439routines in `cdrom.c` have sanitized this argument: its requested
 440format will **always** be of the type *CDROM_LBA* (linear block
 441addressing mode), whatever the calling software requested. But
 442sanitization goes even further: the low-level implementation may
 443return the requested information in *CDROM_MSF* format if it wishes so
 444(setting the *ms_info->addr_format* field appropriately, of
 445course) and the routines in `cdrom.c` will make the transformation if
 446necessary. The return value is 0 upon success.
 450        int get_mcn(struct cdrom_device_info *cdi,
 451                    struct cdrom_mcn *mcn)
 453Some discs carry a `Media Catalog Number` (MCN), also called
 454`Universal Product Code` (UPC). This number should reflect the number
 455that is generally found in the bar-code on the product. Unfortunately,
 456the few discs that carry such a number on the disc don't even use the
 457same format. The return argument to this function is a pointer to a
 458pre-declared memory region of type *struct cdrom_mcn*. The MCN is
 459expected as a 13-character string, terminated by a null-character.
 463        int reset(struct cdrom_device_info *cdi)
 465This call should perform a hard-reset on the drive (although in
 466circumstances that a hard-reset is necessary, a drive may very well not
 467listen to commands anymore). Preferably, control is returned to the
 468caller only after the drive has finished resetting. If the drive is no
 469longer listening, it may be wise for the underlying low-level cdrom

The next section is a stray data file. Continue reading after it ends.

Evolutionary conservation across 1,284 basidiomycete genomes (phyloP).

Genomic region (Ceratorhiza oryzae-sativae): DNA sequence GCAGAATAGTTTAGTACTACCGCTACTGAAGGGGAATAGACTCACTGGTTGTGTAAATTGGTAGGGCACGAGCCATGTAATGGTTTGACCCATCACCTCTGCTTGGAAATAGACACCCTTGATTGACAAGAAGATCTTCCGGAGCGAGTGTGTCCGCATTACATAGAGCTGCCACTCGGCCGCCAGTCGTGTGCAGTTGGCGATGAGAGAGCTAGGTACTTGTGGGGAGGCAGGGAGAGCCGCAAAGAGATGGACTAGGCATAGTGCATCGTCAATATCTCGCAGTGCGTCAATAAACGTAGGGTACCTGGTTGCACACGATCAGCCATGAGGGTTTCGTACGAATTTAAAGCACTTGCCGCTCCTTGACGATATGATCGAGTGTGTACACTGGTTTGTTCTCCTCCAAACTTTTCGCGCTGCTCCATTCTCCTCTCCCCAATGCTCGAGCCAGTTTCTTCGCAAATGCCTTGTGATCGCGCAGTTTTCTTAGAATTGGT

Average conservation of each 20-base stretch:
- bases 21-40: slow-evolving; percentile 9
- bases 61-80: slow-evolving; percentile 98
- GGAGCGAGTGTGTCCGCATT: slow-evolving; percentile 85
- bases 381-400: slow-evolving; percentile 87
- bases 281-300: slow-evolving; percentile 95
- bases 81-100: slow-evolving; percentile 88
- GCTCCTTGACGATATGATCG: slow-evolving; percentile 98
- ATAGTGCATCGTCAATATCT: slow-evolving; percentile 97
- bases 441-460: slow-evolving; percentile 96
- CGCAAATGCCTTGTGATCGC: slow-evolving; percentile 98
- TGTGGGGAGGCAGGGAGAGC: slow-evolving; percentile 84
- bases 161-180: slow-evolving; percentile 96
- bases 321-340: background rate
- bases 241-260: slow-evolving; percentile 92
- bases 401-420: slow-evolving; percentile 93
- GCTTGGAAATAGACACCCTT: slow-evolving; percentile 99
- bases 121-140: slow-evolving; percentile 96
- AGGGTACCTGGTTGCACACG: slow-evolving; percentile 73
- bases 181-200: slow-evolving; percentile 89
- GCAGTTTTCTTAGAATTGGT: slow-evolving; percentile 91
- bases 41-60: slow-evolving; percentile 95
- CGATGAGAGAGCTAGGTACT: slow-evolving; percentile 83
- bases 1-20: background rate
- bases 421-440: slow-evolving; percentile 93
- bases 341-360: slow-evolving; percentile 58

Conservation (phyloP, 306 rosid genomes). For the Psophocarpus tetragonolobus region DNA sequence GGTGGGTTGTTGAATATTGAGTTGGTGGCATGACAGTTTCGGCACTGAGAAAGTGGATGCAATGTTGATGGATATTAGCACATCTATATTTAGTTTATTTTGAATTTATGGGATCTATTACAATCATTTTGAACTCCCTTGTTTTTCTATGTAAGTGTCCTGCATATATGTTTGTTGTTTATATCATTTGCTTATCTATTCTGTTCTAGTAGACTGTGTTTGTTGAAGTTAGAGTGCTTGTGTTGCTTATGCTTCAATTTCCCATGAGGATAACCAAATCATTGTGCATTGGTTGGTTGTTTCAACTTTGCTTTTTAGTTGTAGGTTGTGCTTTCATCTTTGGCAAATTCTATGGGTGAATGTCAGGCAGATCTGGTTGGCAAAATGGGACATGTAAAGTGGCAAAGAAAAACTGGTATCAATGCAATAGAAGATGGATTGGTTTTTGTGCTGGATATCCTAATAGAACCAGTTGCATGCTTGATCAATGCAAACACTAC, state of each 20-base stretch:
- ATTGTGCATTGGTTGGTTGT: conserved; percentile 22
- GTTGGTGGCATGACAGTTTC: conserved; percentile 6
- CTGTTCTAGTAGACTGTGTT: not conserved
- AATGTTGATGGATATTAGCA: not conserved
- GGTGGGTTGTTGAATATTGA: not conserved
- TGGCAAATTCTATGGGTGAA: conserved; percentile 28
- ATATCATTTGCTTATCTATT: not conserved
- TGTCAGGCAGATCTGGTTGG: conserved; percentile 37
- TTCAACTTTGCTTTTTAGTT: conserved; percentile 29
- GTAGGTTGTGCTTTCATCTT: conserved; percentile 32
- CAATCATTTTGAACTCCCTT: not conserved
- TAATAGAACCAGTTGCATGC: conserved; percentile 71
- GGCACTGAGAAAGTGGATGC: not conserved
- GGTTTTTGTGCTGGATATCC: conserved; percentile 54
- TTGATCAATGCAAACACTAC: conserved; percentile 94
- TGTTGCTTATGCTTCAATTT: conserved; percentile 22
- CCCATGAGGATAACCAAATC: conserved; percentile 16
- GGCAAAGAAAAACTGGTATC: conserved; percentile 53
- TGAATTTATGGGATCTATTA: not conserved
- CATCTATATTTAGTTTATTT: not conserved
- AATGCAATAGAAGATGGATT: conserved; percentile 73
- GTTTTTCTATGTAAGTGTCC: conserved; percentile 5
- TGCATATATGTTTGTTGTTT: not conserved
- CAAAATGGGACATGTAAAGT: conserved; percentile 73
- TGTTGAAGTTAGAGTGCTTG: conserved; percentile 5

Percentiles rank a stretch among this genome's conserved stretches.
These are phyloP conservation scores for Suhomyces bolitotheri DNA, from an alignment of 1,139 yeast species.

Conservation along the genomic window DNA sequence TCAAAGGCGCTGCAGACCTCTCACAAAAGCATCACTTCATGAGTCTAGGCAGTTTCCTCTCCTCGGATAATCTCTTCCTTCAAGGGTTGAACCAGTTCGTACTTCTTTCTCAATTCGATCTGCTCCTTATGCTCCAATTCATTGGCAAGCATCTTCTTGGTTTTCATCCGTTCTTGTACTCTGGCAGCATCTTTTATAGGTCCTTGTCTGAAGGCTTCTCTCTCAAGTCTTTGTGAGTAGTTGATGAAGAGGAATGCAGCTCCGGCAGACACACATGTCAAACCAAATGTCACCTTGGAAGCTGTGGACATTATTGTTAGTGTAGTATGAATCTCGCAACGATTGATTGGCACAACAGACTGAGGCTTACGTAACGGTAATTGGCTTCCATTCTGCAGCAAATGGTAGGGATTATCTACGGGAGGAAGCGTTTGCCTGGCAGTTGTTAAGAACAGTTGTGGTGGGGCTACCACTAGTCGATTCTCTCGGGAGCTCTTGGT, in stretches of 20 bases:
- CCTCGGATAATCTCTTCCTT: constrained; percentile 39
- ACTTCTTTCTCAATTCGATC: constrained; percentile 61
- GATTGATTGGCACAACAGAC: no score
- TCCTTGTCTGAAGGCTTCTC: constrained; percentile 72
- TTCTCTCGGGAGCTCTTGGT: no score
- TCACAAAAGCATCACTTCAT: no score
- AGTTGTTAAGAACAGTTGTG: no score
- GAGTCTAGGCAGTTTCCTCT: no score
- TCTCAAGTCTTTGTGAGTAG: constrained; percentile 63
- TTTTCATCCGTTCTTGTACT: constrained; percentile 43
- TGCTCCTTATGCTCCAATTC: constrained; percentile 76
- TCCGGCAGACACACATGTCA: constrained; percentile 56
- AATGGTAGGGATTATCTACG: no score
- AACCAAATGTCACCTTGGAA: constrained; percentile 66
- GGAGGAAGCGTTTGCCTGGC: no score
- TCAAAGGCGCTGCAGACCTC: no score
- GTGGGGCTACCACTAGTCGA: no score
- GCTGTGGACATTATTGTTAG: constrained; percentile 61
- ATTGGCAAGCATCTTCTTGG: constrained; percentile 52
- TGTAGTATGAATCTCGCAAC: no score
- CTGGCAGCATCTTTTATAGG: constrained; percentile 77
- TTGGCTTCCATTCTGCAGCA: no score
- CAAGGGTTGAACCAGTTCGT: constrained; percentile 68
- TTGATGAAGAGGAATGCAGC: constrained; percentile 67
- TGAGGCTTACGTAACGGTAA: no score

470driver to time out.
 474        int audio_ioctl(struct cdrom_device_info *cdi,
 475                        unsigned int cmd, void *arg)
 477Some of the CD-ROM-\ *ioctl()*\ 's defined in `cdrom.h` can be
 478implemented by the routines described above, and hence the function
 479*cdrom_ioctl* will use those. However, most *ioctl()*\ 's deal with
 480audio-control. We have decided to leave these to be accessed through a
 481single function, repeating the arguments *cmd* and *arg*. Note that
 482the latter is of type *void*, rather than *unsigned long int*.
 483The routine *cdrom_ioctl()* does do some useful things,
 484though. It sanitizes the address format type to *CDROM_MSF* (Minutes,
 485Seconds, Frames) for all audio calls. It also verifies the memory
 486location of *arg*, and reserves stack-memory for the argument. This
 487makes implementation of the *audio_ioctl()* much simpler than in the
 488old driver scheme. For example, you may look up the function
 489*cm206_audio_ioctl()* `cm206.c` that should be updated with
 490this documentation.
 492An unimplemented ioctl should return *-ENOSYS*, but a harmless request
 493(e. g., *CDROMSTART*) may be ignored by returning 0 (success). Other
 494errors should be according to the standards, whatever they are. When
 495an error is returned by the low-level driver, the Uniform CD-ROM Driver